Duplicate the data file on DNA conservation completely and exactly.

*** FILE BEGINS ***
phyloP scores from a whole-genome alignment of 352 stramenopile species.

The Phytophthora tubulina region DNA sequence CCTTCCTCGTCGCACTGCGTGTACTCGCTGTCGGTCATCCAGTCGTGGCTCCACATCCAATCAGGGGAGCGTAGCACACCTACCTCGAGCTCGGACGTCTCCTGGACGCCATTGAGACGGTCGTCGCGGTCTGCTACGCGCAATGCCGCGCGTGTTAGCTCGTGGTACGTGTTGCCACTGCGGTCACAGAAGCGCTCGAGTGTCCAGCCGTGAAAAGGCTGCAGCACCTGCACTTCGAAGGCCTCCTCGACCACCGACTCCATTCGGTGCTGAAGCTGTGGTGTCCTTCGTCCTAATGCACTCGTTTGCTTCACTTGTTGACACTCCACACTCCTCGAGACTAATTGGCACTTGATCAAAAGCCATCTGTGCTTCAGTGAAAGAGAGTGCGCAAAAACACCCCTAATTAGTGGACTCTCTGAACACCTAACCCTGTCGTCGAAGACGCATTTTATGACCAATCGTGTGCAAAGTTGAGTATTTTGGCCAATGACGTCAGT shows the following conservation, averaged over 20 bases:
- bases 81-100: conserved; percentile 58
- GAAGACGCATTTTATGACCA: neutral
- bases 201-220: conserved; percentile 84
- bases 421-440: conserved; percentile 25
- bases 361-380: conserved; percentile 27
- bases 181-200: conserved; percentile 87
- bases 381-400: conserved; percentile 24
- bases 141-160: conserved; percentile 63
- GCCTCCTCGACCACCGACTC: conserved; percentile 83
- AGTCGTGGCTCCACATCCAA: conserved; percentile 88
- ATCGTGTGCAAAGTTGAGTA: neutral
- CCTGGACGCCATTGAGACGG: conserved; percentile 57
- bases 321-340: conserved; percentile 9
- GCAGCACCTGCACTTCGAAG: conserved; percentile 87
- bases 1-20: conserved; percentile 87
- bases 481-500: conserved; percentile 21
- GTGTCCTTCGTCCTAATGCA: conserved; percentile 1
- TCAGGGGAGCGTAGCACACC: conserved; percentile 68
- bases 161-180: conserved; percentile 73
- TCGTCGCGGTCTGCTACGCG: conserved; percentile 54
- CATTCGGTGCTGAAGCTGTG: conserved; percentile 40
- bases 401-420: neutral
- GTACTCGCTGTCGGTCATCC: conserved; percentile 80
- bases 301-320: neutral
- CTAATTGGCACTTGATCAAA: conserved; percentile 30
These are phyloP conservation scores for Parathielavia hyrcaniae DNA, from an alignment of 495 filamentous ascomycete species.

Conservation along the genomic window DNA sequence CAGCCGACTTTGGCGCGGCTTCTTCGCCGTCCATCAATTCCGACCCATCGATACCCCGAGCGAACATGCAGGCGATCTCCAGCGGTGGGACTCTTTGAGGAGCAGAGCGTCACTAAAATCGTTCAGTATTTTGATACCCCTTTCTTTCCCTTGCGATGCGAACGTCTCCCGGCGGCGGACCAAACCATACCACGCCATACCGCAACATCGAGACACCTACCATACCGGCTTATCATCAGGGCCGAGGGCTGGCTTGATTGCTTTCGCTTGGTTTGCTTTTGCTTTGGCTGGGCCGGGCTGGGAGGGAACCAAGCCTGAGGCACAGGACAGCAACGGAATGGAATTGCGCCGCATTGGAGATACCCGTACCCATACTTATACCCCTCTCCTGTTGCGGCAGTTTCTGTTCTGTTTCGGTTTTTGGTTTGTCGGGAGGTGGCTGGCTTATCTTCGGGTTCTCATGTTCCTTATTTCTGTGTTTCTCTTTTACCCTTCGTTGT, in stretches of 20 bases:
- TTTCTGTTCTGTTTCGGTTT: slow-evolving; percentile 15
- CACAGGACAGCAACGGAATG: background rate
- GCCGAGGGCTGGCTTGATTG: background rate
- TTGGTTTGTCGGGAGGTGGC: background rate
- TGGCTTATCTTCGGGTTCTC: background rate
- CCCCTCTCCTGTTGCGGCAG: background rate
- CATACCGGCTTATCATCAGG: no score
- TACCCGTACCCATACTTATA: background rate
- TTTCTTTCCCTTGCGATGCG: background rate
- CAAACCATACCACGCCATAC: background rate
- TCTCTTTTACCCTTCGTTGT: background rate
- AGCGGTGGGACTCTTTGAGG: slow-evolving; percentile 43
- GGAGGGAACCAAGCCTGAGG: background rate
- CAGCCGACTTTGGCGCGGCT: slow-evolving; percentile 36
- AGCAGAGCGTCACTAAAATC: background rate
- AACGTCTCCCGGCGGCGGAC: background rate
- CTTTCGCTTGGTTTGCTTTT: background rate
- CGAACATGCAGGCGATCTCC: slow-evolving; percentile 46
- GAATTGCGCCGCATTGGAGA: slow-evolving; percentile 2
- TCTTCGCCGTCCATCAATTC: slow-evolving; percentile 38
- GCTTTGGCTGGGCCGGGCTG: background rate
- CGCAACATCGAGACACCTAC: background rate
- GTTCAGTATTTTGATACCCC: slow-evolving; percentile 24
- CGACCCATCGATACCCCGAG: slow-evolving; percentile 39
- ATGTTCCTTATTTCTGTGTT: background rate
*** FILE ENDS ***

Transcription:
phyloP scores from a whole-genome alignment of 352 stramenopile species.

The Phytophthora tubulina region DNA sequence CCTTCCTCGTCGCACTGCGTGTACTCGCTGTCGGTCATCCAGTCGTGGCTCCACATCCAATCAGGGGAGCGTAGCACACCTACCTCGAGCTCGGACGTCTCCTGGACGCCATTGAGACGGTCGTCGCGGTCTGCTACGCGCAATGCCGCGCGTGTTAGCTCGTGGTACGTGTTGCCACTGCGGTCACAGAAGCGCTCGAGTGTCCAGCCGTGAAAAGGCTGCAGCACCTGCACTTCGAAGGCCTCCTCGACCACCGACTCCATTCGGTGCTGAAGCTGTGGTGTCCTTCGTCCTAATGCACTCGTTTGCTTCACTTGTTGACACTCCACACTCCTCGAGACTAATTGGCACTTGATCAAAAGCCATCTGTGCTTCAGTGAAAGAGAGTGCGCAAAAACACCCCTAATTAGTGGACTCTCTGAACACCTAACCCTGTCGTCGAAGACGCATTTTATGACCAATCGTGTGCAAAGTTGAGTATTTTGGCCAATGACGTCAGT shows the following conservation, averaged over 20 bases:
- bases 81-100: conserved; percentile 58
- GAAGACGCATTTTATGACCA: neutral
- bases 201-220: conserved; percentile 84
- bases 421-440: conserved; percentile 25
- bases 361-380: conserved; percentile 27
- bases 181-200: conserved; percentile 87
- bases 381-400: conserved; percentile 24
- bases 141-160: conserved; percentile 63
- GCCTCCTCGACCACCGACTC: conserved; percentile 83
- AGTCGTGGCTCCACATCCAA: conserved; percentile 88
- ATCGTGTGCAAAGTTGAGTA: neutral
- CCTGGACGCCATTGAGACGG: conserved; percentile 57
- bases 321-340: conserved; percentile 9
- GCAGCACCTGCACTTCGAAG: conserved; percentile 87
- bases 1-20: conserved; percentile 87
- bases 481-500: conserved; percentile 21
- GTGTCCTTCGTCCTAATGCA: conserved; percentile 1
- TCAGGGGAGCGTAGCACACC: conserved; percentile 68
- bases 161-180: conserved; percentile 73
- TCGTCGCGGTCTGCTACGCG: conserved; percentile 54
- CATTCGGTGCTGAAGCTGTG: conserved; percentile 40
- bases 401-420: neutral
- GTACTCGCTGTCGGTCATCC: conserved; percentile 80
- bases 301-320: neutral
- CTAATTGGCACTTGATCAAA: conserved; percentile 30
These are phyloP conservation scores for Parathielavia hyrcaniae DNA, from an alignment of 495 filamentous ascomycete species.

Conservation along the genomic window DNA sequence CAGCCGACTTTGGCGCGGCTTCTTCGCCGTCCATCAATTCCGACCCATCGATACCCCGAGCGAACATGCAGGCGATCTCCAGCGGTGGGACTCTTTGAGGAGCAGAGCGTCACTAAAATCGTTCAGTATTTTGATACCCCTTTCTTTCCCTTGCGATGCGAACGTCTCCCGGCGGCGGACCAAACCATACCACGCCATACCGCAACATCGAGACACCTACCATACCGGCTTATCATCAGGGCCGAGGGCTGGCTTGATTGCTTTCGCTTGGTTTGCTTTTGCTTTGGCTGGGCCGGGCTGGGAGGGAACCAAGCCTGAGGCACAGGACAGCAACGGAATGGAATTGCGCCGCATTGGAGATACCCGTACCCATACTTATACCCCTCTCCTGTTGCGGCAGTTTCTGTTCTGTTTCGGTTTTTGGTTTGTCGGGAGGTGGCTGGCTTATCTTCGGGTTCTCATGTTCCTTATTTCTGTGTTTCTCTTTTACCCTTCGTTGT, in stretches of 20 bases:
- TTTCTGTTCTGTTTCGGTTT: slow-evolving; percentile 15
- CACAGGACAGCAACGGAATG: background rate
- GCCGAGGGCTGGCTTGATTG: background rate
- TTGGTTTGTCGGGAGGTGGC: background rate
- TGGCTTATCTTCGGGTTCTC: background rate
- CCCCTCTCCTGTTGCGGCAG: background rate
- CATACCGGCTTATCATCAGG: no score
- TACCCGTACCCATACTTATA: background rate
- TTTCTTTCCCTTGCGATGCG: background rate
- CAAACCATACCACGCCATAC: background rate
- TCTCTTTTACCCTTCGTTGT: background rate
- AGCGGTGGGACTCTTTGAGG: slow-evolving; percentile 43
- GGAGGGAACCAAGCCTGAGG: background rate
- CAGCCGACTTTGGCGCGGCT: slow-evolving; percentile 36
- AGCAGAGCGTCACTAAAATC: background rate
- AACGTCTCCCGGCGGCGGAC: background rate
- CTTTCGCTTGGTTTGCTTTT: background rate
- CGAACATGCAGGCGATCTCC: slow-evolving; percentile 46
- GAATTGCGCCGCATTGGAGA: slow-evolving; percentile 2
- TCTTCGCCGTCCATCAATTC: slow-evolving; percentile 38
- GCTTTGGCTGGGCCGGGCTG: background rate
- CGCAACATCGAGACACCTAC: background rate
- GTTCAGTATTTTGATACCCC: slow-evolving; percentile 24
- CGACCCATCGATACCCCGAG: slow-evolving; percentile 39
- ATGTTCCTTATTTCTGTGTT: background rate